Any thoughts on Shopify? I'm spooked that their API is a little young. Really, it's a matter of what the ERP is. I'm just trying to collect impressions at this point.
posted by GilloD at 2:31 PM on February 6, 2009


The problem you may run in to with Magento is in integrating with an ERP solution. Folks have done it and there is an API to facilitate communication, but information on specifics is limited. Do a search on their forums to see what ERP solutions people have integrated that with and maybe that will help in your search. It seems that there are documented integrations out there, but I can't vouch how good the ERP solution may be. I did an RFP for a client and there were zero sites out there that had integrated Mangeto with this particular ERP/CRM.

That said, I really like Magento's UI/template system. Their admin panel is very intuitive and very easy to use. There's a lot of things that their software is doing right and I'm a big fan of it.

Since you say that you have limited IT resources, have you considered going with an outside agency to get you on a new platform? Tackling something like ERP integration, if you don't have the resources in-house, could be very tough.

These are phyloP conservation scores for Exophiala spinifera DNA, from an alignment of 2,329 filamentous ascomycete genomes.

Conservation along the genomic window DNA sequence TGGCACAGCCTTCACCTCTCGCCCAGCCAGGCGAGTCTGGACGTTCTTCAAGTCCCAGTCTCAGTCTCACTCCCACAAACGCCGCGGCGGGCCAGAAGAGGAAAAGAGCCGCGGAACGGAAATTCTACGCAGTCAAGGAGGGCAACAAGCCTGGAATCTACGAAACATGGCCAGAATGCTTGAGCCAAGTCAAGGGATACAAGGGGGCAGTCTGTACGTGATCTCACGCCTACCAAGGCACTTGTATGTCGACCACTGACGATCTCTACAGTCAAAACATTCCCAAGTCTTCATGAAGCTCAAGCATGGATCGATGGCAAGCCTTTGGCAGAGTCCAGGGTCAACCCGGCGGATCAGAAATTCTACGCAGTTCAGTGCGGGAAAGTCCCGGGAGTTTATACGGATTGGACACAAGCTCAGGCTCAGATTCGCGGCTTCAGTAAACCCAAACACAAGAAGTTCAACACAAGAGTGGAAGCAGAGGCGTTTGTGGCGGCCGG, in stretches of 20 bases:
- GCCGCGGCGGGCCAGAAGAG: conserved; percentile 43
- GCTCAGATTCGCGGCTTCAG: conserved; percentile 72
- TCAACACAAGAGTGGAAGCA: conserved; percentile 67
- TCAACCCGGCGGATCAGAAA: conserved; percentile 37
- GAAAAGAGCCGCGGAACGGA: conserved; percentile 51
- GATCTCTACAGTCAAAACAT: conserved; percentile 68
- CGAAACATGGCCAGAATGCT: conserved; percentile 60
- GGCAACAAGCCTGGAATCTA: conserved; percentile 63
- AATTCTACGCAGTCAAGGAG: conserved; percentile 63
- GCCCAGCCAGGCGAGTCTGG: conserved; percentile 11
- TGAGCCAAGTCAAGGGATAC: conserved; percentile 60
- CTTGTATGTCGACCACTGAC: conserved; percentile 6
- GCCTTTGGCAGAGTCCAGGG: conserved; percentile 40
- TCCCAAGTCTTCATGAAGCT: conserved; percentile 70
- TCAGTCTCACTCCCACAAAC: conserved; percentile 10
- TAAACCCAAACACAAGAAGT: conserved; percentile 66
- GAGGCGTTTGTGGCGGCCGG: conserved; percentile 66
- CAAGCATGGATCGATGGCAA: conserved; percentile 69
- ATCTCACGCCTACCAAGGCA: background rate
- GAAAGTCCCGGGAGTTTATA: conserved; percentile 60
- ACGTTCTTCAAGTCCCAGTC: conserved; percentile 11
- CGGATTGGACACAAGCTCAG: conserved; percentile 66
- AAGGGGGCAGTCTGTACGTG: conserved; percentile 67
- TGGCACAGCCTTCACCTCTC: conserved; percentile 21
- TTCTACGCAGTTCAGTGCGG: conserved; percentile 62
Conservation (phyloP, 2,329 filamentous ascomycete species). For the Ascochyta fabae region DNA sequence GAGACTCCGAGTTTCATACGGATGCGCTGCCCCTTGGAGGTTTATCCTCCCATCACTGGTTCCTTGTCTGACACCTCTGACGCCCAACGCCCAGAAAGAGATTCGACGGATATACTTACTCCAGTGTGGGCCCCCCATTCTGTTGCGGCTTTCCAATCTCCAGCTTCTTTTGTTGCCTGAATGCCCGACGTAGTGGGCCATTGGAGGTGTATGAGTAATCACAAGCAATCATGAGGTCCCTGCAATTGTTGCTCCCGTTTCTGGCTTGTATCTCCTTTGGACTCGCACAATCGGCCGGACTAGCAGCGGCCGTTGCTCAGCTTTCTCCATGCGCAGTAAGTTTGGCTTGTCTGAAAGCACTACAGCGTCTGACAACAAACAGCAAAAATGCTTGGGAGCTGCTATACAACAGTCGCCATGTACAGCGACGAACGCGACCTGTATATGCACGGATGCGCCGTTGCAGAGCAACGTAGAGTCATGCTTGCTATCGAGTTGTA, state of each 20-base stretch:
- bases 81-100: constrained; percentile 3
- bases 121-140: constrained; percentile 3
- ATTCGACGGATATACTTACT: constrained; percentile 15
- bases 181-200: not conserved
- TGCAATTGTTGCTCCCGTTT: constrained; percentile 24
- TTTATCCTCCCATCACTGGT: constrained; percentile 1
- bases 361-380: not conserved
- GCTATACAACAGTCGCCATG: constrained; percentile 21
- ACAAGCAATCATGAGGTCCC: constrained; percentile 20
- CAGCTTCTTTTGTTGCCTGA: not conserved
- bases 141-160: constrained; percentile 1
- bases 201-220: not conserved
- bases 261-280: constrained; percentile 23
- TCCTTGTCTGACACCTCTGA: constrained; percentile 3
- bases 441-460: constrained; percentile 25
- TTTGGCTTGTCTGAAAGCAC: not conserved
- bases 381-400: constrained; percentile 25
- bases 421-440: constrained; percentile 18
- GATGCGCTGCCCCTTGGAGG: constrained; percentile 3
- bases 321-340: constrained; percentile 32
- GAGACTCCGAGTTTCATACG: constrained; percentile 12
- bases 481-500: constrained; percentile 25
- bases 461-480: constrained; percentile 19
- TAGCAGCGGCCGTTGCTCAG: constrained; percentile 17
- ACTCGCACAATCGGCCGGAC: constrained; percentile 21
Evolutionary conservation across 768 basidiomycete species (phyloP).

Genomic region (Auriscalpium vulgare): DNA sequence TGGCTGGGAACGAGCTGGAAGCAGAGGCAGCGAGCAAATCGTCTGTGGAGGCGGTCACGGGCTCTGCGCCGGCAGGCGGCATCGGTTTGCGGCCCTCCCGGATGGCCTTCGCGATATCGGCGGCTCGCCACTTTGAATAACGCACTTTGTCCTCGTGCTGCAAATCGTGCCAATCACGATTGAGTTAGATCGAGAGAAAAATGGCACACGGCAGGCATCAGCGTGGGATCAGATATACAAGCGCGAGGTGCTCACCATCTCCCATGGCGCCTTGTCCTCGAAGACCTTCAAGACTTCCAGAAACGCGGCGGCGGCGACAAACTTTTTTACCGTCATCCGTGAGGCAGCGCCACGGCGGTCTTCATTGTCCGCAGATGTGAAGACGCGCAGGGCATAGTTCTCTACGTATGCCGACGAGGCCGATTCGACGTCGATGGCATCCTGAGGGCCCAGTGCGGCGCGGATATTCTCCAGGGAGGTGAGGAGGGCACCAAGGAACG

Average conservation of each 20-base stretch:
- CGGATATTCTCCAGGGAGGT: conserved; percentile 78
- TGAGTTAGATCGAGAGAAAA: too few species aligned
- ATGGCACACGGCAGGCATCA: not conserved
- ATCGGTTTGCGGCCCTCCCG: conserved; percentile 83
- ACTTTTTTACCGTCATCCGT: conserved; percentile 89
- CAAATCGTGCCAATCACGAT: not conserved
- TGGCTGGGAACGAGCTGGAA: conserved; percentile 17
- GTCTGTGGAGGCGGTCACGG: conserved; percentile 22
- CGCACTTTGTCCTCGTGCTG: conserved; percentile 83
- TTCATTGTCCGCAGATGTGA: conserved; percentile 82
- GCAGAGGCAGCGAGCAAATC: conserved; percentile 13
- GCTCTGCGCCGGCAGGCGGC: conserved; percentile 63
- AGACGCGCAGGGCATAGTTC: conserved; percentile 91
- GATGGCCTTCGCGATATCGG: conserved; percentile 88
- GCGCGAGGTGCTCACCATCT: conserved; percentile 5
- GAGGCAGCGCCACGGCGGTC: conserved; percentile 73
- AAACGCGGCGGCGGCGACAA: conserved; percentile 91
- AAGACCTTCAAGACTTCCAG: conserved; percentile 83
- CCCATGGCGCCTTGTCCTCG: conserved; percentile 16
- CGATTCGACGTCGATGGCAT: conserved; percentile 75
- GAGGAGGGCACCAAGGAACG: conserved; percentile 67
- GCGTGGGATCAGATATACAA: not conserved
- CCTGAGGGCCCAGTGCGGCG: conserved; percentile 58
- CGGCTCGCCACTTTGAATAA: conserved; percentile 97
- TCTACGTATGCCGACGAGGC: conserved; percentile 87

posted by tommccabe at 3:09 PM on February 6, 2009


My concern is this. You are 80% covered by virtually any off-the-shelf ecommerce system. 20% of the stuff you're talking about will require custom stuff. With your limited IT resources, why are you not hiring a developer to take you through this process?

Also, you're not asking two important questions: what about importing your current website product data, and what about integrating with your online payment processor? These are pretty fundamental issues where the outcome will vary with different cart systems, but I guess either you haven't thought about them or you've got them covered.

Integration with the ERP: It needs to be able to pass order data to the ERP for fulfillment.

Depending on your process flow, there are numerous ways to manage this.

Does it allow for jQuery/PHP inside of it's templating? If not, Is it possible to sort of segment off part of the site so that the promo things are either handled "cold", via handwritten code or another CMS like Joomla?

This question makes me nervous. You need to define the promotions you need to run. Most systems will let you easily push promos to the home page and category landing pages; product discounts should display on the page and in the cart.